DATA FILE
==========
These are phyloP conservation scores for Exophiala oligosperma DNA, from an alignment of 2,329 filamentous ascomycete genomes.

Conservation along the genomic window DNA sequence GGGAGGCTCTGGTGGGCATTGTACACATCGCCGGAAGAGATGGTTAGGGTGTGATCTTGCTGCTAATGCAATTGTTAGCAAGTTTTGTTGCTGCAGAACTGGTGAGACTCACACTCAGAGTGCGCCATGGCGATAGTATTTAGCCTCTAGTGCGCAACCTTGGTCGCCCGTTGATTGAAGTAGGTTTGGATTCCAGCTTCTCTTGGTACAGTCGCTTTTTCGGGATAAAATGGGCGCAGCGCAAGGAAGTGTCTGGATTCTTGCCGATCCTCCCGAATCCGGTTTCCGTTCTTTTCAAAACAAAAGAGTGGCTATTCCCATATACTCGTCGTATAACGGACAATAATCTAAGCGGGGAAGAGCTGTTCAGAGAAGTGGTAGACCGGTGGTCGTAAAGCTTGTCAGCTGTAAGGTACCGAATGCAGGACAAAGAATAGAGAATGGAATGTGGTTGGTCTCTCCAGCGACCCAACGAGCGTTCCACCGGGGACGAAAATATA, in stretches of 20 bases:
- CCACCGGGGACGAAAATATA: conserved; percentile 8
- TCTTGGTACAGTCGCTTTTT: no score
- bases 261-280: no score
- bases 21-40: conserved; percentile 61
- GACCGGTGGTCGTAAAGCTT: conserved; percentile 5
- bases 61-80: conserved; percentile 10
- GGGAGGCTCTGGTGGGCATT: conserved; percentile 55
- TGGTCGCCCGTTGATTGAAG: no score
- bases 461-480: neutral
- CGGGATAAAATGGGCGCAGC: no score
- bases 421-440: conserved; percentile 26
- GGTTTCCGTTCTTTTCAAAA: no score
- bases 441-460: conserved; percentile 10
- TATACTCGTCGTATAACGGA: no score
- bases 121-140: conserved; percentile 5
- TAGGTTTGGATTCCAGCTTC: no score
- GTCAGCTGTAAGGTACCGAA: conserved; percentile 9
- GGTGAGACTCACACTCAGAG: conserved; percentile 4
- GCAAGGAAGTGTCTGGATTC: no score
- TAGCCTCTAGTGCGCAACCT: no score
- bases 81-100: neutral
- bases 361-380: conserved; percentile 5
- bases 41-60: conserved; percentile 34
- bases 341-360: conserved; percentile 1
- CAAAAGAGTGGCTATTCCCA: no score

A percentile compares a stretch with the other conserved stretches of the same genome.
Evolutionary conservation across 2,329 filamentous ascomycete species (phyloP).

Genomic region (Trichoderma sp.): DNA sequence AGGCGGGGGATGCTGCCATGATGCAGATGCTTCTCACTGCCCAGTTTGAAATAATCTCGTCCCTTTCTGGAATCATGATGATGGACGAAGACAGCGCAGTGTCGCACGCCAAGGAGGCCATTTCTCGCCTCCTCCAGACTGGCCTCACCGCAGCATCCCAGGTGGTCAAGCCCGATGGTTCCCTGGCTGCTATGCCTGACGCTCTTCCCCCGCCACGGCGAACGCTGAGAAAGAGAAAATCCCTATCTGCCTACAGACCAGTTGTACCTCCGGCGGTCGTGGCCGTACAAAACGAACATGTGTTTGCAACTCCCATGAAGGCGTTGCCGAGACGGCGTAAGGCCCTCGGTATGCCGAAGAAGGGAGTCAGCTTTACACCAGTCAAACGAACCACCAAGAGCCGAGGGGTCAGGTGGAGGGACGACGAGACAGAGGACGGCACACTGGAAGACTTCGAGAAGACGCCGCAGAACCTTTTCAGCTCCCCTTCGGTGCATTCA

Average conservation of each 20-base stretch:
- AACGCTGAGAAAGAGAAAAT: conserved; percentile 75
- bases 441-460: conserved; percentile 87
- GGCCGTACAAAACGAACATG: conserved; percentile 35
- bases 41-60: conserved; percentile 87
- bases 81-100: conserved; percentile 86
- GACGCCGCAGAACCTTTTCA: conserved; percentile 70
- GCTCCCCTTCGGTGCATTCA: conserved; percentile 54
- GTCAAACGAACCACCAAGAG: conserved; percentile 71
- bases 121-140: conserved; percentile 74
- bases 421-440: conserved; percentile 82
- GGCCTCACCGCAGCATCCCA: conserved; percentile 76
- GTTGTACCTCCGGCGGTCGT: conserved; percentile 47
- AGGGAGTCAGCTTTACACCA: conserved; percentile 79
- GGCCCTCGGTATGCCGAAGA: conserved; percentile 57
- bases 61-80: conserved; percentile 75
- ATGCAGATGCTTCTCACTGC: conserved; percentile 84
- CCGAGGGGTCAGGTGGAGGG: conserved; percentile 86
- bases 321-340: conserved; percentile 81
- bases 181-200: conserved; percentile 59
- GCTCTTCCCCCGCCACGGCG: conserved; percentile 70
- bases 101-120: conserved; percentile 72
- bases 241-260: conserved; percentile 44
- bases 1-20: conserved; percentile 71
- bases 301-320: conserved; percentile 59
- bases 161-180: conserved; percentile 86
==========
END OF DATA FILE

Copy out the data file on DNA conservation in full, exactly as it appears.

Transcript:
These are phyloP conservation scores for Exophiala oligosperma DNA, from an alignment of 2,329 filamentous ascomycete genomes.

Conservation along the genomic window DNA sequence GGGAGGCTCTGGTGGGCATTGTACACATCGCCGGAAGAGATGGTTAGGGTGTGATCTTGCTGCTAATGCAATTGTTAGCAAGTTTTGTTGCTGCAGAACTGGTGAGACTCACACTCAGAGTGCGCCATGGCGATAGTATTTAGCCTCTAGTGCGCAACCTTGGTCGCCCGTTGATTGAAGTAGGTTTGGATTCCAGCTTCTCTTGGTACAGTCGCTTTTTCGGGATAAAATGGGCGCAGCGCAAGGAAGTGTCTGGATTCTTGCCGATCCTCCCGAATCCGGTTTCCGTTCTTTTCAAAACAAAAGAGTGGCTATTCCCATATACTCGTCGTATAACGGACAATAATCTAAGCGGGGAAGAGCTGTTCAGAGAAGTGGTAGACCGGTGGTCGTAAAGCTTGTCAGCTGTAAGGTACCGAATGCAGGACAAAGAATAGAGAATGGAATGTGGTTGGTCTCTCCAGCGACCCAACGAGCGTTCCACCGGGGACGAAAATATA, in stretches of 20 bases:
- CCACCGGGGACGAAAATATA: conserved; percentile 8
- TCTTGGTACAGTCGCTTTTT: no score
- bases 261-280: no score
- bases 21-40: conserved; percentile 61
- GACCGGTGGTCGTAAAGCTT: conserved; percentile 5
- bases 61-80: conserved; percentile 10
- GGGAGGCTCTGGTGGGCATT: conserved; percentile 55
- TGGTCGCCCGTTGATTGAAG: no score
- bases 461-480: neutral
- CGGGATAAAATGGGCGCAGC: no score
- bases 421-440: conserved; percentile 26
- GGTTTCCGTTCTTTTCAAAA: no score
- bases 441-460: conserved; percentile 10
- TATACTCGTCGTATAACGGA: no score
- bases 121-140: conserved; percentile 5
- TAGGTTTGGATTCCAGCTTC: no score
- GTCAGCTGTAAGGTACCGAA: conserved; percentile 9
- GGTGAGACTCACACTCAGAG: conserved; percentile 4
- GCAAGGAAGTGTCTGGATTC: no score
- TAGCCTCTAGTGCGCAACCT: no score
- bases 81-100: neutral
- bases 361-380: conserved; percentile 5
- bases 41-60: conserved; percentile 34
- bases 341-360: conserved; percentile 1
- CAAAAGAGTGGCTATTCCCA: no score

A percentile compares a stretch with the other conserved stretches of the same genome.
Evolutionary conservation across 2,329 filamentous ascomycete species (phyloP).

Genomic region (Trichoderma sp.): DNA sequence AGGCGGGGGATGCTGCCATGATGCAGATGCTTCTCACTGCCCAGTTTGAAATAATCTCGTCCCTTTCTGGAATCATGATGATGGACGAAGACAGCGCAGTGTCGCACGCCAAGGAGGCCATTTCTCGCCTCCTCCAGACTGGCCTCACCGCAGCATCCCAGGTGGTCAAGCCCGATGGTTCCCTGGCTGCTATGCCTGACGCTCTTCCCCCGCCACGGCGAACGCTGAGAAAGAGAAAATCCCTATCTGCCTACAGACCAGTTGTACCTCCGGCGGTCGTGGCCGTACAAAACGAACATGTGTTTGCAACTCCCATGAAGGCGTTGCCGAGACGGCGTAAGGCCCTCGGTATGCCGAAGAAGGGAGTCAGCTTTACACCAGTCAAACGAACCACCAAGAGCCGAGGGGTCAGGTGGAGGGACGACGAGACAGAGGACGGCACACTGGAAGACTTCGAGAAGACGCCGCAGAACCTTTTCAGCTCCCCTTCGGTGCATTCA

Average conservation of each 20-base stretch:
- AACGCTGAGAAAGAGAAAAT: conserved; percentile 75
- bases 441-460: conserved; percentile 87
- GGCCGTACAAAACGAACATG: conserved; percentile 35
- bases 41-60: conserved; percentile 87
- bases 81-100: conserved; percentile 86
- GACGCCGCAGAACCTTTTCA: conserved; percentile 70
- GCTCCCCTTCGGTGCATTCA: conserved; percentile 54
- GTCAAACGAACCACCAAGAG: conserved; percentile 71
- bases 121-140: conserved; percentile 74
- bases 421-440: conserved; percentile 82
- GGCCTCACCGCAGCATCCCA: conserved; percentile 76
- GTTGTACCTCCGGCGGTCGT: conserved; percentile 47
- AGGGAGTCAGCTTTACACCA: conserved; percentile 79
- GGCCCTCGGTATGCCGAAGA: conserved; percentile 57
- bases 61-80: conserved; percentile 75
- ATGCAGATGCTTCTCACTGC: conserved; percentile 84
- CCGAGGGGTCAGGTGGAGGG: conserved; percentile 86
- bases 321-340: conserved; percentile 81
- bases 181-200: conserved; percentile 59
- GCTCTTCCCCCGCCACGGCG: conserved; percentile 70
- bases 101-120: conserved; percentile 72
- bases 241-260: conserved; percentile 44
- bases 1-20: conserved; percentile 71
- bases 301-320: conserved; percentile 59
- bases 161-180: conserved; percentile 86